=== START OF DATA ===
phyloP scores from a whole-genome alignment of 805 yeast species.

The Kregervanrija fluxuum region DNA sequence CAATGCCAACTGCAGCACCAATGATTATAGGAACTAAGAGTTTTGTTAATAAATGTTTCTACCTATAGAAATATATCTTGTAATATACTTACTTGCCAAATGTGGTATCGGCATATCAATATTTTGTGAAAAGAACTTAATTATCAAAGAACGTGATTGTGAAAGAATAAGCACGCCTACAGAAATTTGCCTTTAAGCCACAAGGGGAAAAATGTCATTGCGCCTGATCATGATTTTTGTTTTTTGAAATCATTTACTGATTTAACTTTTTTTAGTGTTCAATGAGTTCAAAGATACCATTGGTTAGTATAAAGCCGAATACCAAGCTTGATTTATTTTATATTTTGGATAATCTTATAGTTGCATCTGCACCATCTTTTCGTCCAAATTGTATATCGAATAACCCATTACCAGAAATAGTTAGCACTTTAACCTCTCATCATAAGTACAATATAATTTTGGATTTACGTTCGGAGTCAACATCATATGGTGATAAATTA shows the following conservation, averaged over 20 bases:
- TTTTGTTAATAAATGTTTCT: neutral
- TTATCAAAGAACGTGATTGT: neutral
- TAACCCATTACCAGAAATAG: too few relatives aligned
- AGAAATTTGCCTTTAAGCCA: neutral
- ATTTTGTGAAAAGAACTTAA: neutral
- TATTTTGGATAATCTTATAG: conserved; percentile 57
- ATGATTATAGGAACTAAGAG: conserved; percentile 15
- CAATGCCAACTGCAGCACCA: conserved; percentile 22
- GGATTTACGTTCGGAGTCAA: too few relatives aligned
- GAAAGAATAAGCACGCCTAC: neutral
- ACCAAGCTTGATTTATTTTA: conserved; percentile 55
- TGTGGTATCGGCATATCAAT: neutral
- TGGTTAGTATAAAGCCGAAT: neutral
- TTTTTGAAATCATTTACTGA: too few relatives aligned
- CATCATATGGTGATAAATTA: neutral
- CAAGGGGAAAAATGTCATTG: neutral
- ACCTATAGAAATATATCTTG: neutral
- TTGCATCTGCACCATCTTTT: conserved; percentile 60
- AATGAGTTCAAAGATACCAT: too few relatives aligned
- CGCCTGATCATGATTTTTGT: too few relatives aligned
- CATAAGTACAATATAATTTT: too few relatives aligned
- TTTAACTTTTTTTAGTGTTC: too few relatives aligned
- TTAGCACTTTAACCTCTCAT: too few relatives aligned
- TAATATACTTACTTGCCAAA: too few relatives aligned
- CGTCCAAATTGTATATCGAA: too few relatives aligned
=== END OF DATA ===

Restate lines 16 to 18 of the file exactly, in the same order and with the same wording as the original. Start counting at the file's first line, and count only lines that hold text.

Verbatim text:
- TTTTTGAAATCATTTACTGA: too few relatives aligned
- CATCATATGGTGATAAATTA: neutral
- CAAGGGGAAAAATGTCATTG: neutral